Content validity: Is the simulator useful as a training tool for the surgical system?
Construct validity: Does the simulator have the ability to distinguish between Novice and Expert users?
Concurrent validity: How does the simulator compare to a similar or related construct (Dry Labs, Tissue Lab, etc.) carried out on the real robotic surgical system?
Predictive: validity: Can the simulator be used to predict actual performance in the O.R.?
Face and Content are of relatively low value as they are subjective and the most highly valued validation studies are Construct and Predictive validity. The table below shows the number of papers that have been published on various types of validation. As you can see there have been over 30 papers published on Mimic software either on the dV-Trainer or the da Vinci® Skills Simulator platform.
Recently, simulation was a large part of the discussion at the FDA town hall meeting in Washington. Roger Smith from Florida Hospital presented a comparison of the different simulators led by himself (the table above is adapted from his presentation). The data presented was clear that the most focus in researching the simulators was on the controllers and how close they emulated the real robotic surgeon’s console. Obviously, the da Vinci® Skills Simulator, which uses the real console is the real thing. However for the other simulators, this is where concurrent validity because extremely important, as essentially you are replicating (using the simulator) the same activity a surgeon would be doing on the real robotic surgical system.
A direct head to head study was done by Prof. Jacques Hubert and his team at the STAN Institute in Nancy, France between Mimic’s dV-Trainer and the da Vinci® Skills Simulator. During the study, participants completed the same exercises on the both systems and researchers found that on average there was only a 3% difference in overall score between the two systems. (89.9% vs 86.8%). This varied by the type of exercise but remained consistent with some internal bench-marking carried out by Mimic. No studies have been done to the same extent on the Ross and Robotix Mentor systems.
Another component to take in consideration when choosing a robotic surgery simulator is the accessibility to the system. While the great thing about the da Vinci® Skills Simulator is that it uses the real console, this can also be very detrimental and a negative for the da Vinci® Skills Simulator that it uses the real console. Very few hospitals can afford to have a dedicated console outside the OR that is used purely for training and simulation. If an institution is lucky enough to have a dual console system they will have the simulator on the second console but that is still kept in the OR. The value of the second console is in allowing programs with residents to keep training new surgeons without interrupting the flow and efficiency of the OR. Data shows that simulation systems in the OR are used less than systems outside the OR. This is due to the simple fact that as robotic programs become more successful and utilization increases there is just not enough time for training.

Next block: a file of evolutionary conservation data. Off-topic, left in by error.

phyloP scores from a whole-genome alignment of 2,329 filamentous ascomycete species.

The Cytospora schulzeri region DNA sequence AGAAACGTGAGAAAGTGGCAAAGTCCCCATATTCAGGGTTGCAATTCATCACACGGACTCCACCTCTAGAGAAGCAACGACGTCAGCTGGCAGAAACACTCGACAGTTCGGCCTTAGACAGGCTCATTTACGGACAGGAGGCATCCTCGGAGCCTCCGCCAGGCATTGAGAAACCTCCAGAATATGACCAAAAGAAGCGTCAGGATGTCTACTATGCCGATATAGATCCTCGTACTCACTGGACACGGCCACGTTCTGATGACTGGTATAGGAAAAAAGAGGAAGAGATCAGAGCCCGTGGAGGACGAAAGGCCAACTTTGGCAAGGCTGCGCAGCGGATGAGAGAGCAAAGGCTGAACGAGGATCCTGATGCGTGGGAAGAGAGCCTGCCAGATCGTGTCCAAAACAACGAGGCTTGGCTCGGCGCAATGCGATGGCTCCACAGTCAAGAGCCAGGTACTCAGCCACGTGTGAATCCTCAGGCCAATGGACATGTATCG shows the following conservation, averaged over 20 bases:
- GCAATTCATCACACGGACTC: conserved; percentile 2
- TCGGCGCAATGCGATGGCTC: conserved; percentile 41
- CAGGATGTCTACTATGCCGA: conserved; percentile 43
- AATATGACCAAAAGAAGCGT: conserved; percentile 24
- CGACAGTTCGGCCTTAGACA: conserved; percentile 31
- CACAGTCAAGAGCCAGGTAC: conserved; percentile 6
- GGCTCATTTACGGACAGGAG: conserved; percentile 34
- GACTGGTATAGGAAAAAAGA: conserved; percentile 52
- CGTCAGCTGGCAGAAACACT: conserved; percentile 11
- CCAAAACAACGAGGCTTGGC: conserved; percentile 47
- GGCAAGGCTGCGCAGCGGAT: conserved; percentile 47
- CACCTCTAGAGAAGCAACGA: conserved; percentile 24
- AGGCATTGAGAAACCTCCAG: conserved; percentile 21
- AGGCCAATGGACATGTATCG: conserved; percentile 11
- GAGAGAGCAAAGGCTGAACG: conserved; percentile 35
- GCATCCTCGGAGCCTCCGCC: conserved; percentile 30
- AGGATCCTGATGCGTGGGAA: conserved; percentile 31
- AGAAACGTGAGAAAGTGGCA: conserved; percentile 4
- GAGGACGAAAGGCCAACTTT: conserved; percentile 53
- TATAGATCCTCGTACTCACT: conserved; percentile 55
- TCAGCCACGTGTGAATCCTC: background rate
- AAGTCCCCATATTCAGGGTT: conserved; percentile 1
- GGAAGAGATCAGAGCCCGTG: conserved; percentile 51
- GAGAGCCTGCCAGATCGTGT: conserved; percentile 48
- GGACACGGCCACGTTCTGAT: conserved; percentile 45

All things considered, any learning experience is only as good as the objectives and goals that are being set for the student and how well they are being tracked. The MScore system allows tailored pass marks, proficiency levels and curricula to be set for the students based on their learning objectives. A multitude of metrics and data can be reviewed to allow a student to learn from their mistakes and improve their psychomotor skills.
So when looking for a simulator, make sure to find one that is validated, has high fidelity controllers, can be accessed 24/7 outside the OR, and has a flexible management and scoring system that can be tailored to meet your learning objectives. In the Tanaka study that was referred to in Roger Smith’s presentation to the FDA meeting, an observation was made that while the majority of study participants preferred the usability of the da Vinci® Skills Simulator, 70% felt the dV-Trainer was the best value for money spent when taking all things into consideration.
by: Christopher Simmonds, VP Business Development & Marketing, Mimic Technologies
While Mimic has been actively focused on simulation for robotic surgery over the past 15 years, I thought it would be interesting to see how simulation was valued for medical training, in general. While trawling through the internet I came across a study published by the Association of American Medical Colleges (AAMC) in 2011. The survey was sponsored by a number of other societies including: IMSH, ASPE and AACN. While it is five years old, I do believe it probably still holds true.
The questionnaire was sent to 133 AAMC member medical schools and 263 teaching hospitals in January through March of 2010. It is interesting to note that the use of simulation increased over time with medical students in both medical school or a teaching hospital environment. While with residents the reverse pattern was seen to occur with more simulation taking place in the first years of residency than in the later years.
These observations reflect what we have seen in many of the teaching hospitals using Mimic’s dV-Trainer. Residents are asked to develop psychomotor skills on the simulator before being allowed to migrate to the OR. Many institutions set a specific curriculum with proficiency levels that must be attained before the resident can sit down on the real robotic surgery console and start performing only very specific steps of a procedure.
An interesting part of this AAMC survey looked at how simulation is being used for education and assessment as well as part of a quality improvement program. What sparked my interest was the fact that the researchers differentiated between a number of skills that are very important to Mimic, such as psychomotor skills in addition to clinical thinking/decision making, team training and interpersonal communication skills.